Generalized Seizures


What is a generalized seizure?

Seizures occur when nerve cells in the brain send out sudden, excessive electrical signals.
Unlike focal seizures, generalized seizures are not limited to just one area of the brain. They involve nerve cells on both sides of the brain at the same time.

What are the symptoms?

A child has no warning before a generalized seizure starts. Just before it happens there may be a change in behavior, such as being irritable or feeling restless. Once the seizure starts, the child normally loses awareness of his or her surroundings.

The types of generalized seizures are explained below:

  • Clonic seizures involve repeated bilateral (both sides) rhythmic jerking of the child’s muscles that appears as the body stiffening and relaxing in a rhythmic way. They cannot be stopped by restraining or repositioning of the arms or legs.
  • Tonic seizures involve increased muscle tone (stiffening) of a muscle or a group of muscles on both sides of the body lasting for seconds to minutes.
  • Generalized tonic-clonic seizures (commonly called grand mal seizures) are characterized by a tonic and a clonic phase, usually in this order.
  • Myoclonic seizures appear as a single or series of continuous jerks. Each myoclonic jerk is usually sudden and very brief. They could involve the whole body or be more  limited to the face, trunk, arms or legs. Unlike other generalized seizures, your child may be aware of his/her surroundings during jerks.
  • Absence seizures (previously known as petit mal seizures) involve brief, sudden arrest of activity and unresponsiveness. It may come on quickly, last for a few seconds then your child recovers right away. During the seizure, your child simply stares in space. It may be associated with eye blinking or other facial movements. When the seizure is over, your child may continue with what he or she was doing before the seizure but may not recall what occurred during the seizure.
  • Atonic seizures involve sudden loss of muscle tone. If your child is standing, this sudden loss of tone can result in a “drop attack” (other causes of drop attacks include myoclonic and tonic seizures). Atonic seizures may be followed by a brief period of confusion.

What can you do?

The most important thing is to stay calm. Absence, myoclonic and atonic seizures usually last only a few seconds. Tonic-clonic, clonic and tonic seizures usually last a few minutes. Seizures do not usually cause brain damage unless they last for over 30-60 minutes. Stay calm and follow these steps:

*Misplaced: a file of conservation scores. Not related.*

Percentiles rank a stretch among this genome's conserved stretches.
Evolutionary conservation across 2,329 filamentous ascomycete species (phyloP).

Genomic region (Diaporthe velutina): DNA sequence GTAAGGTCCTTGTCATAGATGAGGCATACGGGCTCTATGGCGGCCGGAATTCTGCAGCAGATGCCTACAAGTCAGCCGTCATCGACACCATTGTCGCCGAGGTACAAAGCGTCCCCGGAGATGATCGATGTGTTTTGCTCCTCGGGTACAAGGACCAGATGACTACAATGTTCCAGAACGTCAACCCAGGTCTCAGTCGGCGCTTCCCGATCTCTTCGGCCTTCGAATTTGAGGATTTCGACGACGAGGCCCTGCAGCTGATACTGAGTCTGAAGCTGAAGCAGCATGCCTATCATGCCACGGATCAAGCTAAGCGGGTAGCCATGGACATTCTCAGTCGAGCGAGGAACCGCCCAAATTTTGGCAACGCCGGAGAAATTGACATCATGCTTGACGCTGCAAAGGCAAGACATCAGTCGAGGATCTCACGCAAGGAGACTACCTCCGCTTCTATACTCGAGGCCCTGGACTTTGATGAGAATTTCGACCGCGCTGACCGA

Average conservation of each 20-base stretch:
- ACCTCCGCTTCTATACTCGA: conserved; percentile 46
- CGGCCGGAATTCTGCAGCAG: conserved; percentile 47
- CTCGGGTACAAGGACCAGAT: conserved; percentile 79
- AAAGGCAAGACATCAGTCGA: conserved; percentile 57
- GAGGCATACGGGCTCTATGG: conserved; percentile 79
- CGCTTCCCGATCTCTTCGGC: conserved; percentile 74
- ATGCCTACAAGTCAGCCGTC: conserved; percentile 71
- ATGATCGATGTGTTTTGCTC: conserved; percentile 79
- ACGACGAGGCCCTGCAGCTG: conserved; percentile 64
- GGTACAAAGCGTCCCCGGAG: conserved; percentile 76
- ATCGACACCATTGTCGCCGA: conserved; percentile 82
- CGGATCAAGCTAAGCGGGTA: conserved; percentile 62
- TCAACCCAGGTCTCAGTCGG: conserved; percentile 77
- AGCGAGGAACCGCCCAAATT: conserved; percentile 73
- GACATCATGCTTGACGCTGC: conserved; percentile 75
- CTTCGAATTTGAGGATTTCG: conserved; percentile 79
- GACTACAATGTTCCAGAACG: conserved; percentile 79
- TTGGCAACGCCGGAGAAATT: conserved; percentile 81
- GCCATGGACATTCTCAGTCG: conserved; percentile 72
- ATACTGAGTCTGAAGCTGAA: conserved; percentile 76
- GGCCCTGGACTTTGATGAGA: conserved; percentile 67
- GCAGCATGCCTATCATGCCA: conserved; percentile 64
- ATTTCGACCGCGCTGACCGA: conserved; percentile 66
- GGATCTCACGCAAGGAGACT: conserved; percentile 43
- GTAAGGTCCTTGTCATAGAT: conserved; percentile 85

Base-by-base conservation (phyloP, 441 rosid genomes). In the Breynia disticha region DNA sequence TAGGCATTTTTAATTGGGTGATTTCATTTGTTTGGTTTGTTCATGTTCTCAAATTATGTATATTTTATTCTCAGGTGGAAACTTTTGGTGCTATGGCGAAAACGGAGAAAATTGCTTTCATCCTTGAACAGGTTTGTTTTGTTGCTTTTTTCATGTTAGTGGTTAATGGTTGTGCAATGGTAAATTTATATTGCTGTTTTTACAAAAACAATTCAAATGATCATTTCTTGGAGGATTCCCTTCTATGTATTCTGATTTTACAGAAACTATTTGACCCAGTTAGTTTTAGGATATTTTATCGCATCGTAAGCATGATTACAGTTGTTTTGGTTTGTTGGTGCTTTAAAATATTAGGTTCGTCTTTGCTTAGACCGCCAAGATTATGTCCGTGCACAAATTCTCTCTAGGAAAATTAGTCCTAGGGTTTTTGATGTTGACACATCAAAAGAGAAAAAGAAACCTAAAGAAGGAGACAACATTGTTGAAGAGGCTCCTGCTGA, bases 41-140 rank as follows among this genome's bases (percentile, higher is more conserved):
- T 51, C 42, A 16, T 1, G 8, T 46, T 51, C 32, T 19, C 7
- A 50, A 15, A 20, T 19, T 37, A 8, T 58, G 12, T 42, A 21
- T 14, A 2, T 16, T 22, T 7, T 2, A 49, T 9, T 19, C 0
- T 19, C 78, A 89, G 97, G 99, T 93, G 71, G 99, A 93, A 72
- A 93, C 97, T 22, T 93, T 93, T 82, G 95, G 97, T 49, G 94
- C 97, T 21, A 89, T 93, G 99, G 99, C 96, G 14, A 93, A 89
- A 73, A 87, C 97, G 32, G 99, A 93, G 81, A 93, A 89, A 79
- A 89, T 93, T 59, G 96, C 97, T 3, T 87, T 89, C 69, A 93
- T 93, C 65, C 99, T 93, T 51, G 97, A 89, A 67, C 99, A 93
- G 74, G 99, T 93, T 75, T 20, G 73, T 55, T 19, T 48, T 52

1. Place your child on a soft surface, lying on their side.
    Do not restrain the child and do not put anything in their mouth.
  2. If your child vomits, turn them on their side. This will help keep the airway clear.
  3. Remove any furniture or sharp objects from the area.
  4. Look to see exactly how your child moves and how they respond to you so you can describe it later.
  5. Time how long the seizure lasts:
  • If the seizure lasts more than 5 minutes, call 999 right away for emergency services. Medicine can be given by the emergency medical team to stop the seizure 6. If your child loses color in their face (turns blue) for more than 3 minutes, call 999.

After the Seizure:

Your child may be a little irritable or not their usual self for a day or more, but this is maybe related to his or her illness. There is no need to change your lifestyle or the way you care for your child.

  • Your child can safely sleep in their own bed or crib
  • Remove extra pillows and soft toys from the bed. For a toddler, use guard rails on the bed • If your child continues to be sick and has other signs of illness, continue to follow the doctor’s advice

How is it prevented?

Prevention of a seizure will depend on the cause. Medicine can help, but some children may still have seizures. If the doctor gives your child medicine, it is important that you give your child the medicine as instructed. It is also important to avoid seizure triggers such as sleeping late at night. Certain generalized seizures are also triggered by flashing lights which should also be avoided.
If your child has a seizure, there are things you can do to keep your child safe. The main goal is to protect your child from injury.

Call Emergency Services (999) if:

  • The seizure lasts more than 5 minutes
  • The seizure causes any problems with breathing
  • Your child injured their head during the seizure
  • Your child has 2 seizures in a row, without much time between them
  • Your child has a seizure and does not wake up after the seizure stops
  • Your child has a seizure and is very confused after